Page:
“True fear is a gift.
Unwarranted fear is a curse.
Learn how to tell the difference.” – Gavin DeBecker
This Halloween, we are focusing on a universal experience: danger and protection from it. Gavin DeBecker’s best selling book, “The Gift of Fear” highlights how identifying helpful fear is a skill set within our grasp. Knowing what to look for can significantly reduce your chances of becoming a victim.
- Perpetrators usually don’t have alternative crimes, they just have alternative victims. What does this mean? You have the option to lower your victim profile. In public places, keep you head up, eyes clear, stay off your phone, shoulders back and make sure you are walking with purpose. Potential perpetrators are constantly scanning the environment for vulnerabilities because they want an easy victim. Make yourself a difficult victim.
- Be on the lookout for forced teaming. We know that perpetrators try to befriend their victims, but what are some key indicators they are trying to do this? Consider premature use of the word “we”. Perpetrators may see that you’re on a mission and purport to make your goal, their goal. When offering to help you carry your bags, they may say, “We’ve got to get your groceries to your car.” Your intuition may sense that they are infringing on your personal goal and making it a collective one, but if we’ve been socialised to be “nice”, we may ignore that intuition. Remember this: A stranger stays a stranger until such time as you’ve really gotten to know them– they don’t become a friend just because they identify themselves as one.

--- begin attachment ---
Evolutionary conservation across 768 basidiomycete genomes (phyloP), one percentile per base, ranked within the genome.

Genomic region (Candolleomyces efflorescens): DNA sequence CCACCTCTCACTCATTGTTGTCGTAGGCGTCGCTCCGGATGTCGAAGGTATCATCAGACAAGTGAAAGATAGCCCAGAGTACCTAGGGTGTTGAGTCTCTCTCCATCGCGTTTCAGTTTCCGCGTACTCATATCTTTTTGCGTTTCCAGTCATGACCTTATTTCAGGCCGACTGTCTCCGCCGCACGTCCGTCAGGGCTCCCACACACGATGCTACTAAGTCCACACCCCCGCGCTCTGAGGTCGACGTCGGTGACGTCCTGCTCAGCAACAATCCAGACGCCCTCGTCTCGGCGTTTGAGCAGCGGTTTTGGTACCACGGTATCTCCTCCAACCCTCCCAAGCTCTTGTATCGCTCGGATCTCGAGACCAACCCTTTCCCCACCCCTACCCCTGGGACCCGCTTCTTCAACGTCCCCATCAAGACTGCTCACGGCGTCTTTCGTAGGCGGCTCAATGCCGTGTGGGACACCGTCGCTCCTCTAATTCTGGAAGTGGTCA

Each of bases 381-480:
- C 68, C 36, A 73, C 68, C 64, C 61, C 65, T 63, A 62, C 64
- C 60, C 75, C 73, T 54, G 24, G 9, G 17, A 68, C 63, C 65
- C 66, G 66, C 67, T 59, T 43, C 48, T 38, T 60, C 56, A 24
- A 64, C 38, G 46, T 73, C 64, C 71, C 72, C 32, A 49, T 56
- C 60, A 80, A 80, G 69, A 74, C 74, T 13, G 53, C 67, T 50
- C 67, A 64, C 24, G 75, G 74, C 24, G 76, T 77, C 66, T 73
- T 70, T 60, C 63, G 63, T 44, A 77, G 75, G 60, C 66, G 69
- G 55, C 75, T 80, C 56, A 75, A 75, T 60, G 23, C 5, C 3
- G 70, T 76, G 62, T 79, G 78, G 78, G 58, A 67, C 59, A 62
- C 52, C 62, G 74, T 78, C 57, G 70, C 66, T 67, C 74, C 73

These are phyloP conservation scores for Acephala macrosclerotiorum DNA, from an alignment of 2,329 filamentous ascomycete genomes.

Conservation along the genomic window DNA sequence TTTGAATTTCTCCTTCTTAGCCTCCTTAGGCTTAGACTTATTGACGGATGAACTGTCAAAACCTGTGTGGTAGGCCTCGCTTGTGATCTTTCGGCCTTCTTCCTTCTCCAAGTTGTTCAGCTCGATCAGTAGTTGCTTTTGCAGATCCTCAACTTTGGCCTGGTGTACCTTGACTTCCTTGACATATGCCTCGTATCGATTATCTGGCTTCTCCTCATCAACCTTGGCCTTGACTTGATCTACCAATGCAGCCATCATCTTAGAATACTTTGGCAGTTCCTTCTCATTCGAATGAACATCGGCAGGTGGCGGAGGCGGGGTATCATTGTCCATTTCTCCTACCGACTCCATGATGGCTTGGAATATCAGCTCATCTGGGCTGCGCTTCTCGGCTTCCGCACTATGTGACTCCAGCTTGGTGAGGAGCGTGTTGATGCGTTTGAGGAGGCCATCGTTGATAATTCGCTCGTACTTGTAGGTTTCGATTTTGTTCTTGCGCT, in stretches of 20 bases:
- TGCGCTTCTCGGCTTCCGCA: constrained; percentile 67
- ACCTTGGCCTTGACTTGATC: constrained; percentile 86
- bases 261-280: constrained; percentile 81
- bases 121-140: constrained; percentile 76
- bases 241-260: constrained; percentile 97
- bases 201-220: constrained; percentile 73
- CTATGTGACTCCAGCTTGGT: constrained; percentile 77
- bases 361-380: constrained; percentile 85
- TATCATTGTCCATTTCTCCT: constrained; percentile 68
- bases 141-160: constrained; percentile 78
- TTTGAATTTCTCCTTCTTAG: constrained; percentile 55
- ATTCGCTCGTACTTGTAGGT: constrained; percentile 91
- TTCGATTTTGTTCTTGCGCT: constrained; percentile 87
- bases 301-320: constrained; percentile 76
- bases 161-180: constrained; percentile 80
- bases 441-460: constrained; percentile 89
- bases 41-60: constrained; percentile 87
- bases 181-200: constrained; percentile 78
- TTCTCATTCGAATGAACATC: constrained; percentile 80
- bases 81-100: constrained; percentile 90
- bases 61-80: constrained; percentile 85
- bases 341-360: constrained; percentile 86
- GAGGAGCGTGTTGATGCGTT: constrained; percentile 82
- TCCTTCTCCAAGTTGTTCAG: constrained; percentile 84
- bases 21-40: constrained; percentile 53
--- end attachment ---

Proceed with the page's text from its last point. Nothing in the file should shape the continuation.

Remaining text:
- Check for body language signals. Individuals who are aggressive will provide signs through their unconscious body language. They may have a jutting chin, staring eyes or flaring nostrils. Escalating language (or road rage) is a signal that, to avoid violence, you must use de-escalation techniques. Don’t risk your safety for the sake of pridefully getting the last word.
Remember, your intuition is available for a reason. Many times, we ignore that sense of unease because we want to assume the best about another person or we fear being labeled as rude. Truth is, the consequences of ignoring our intuition are much greater than a momentary interaction that could be perceived as “unfriendly.” For more information on this topic, check out Gavin DeBecker’s book, “The Gift of Fear.”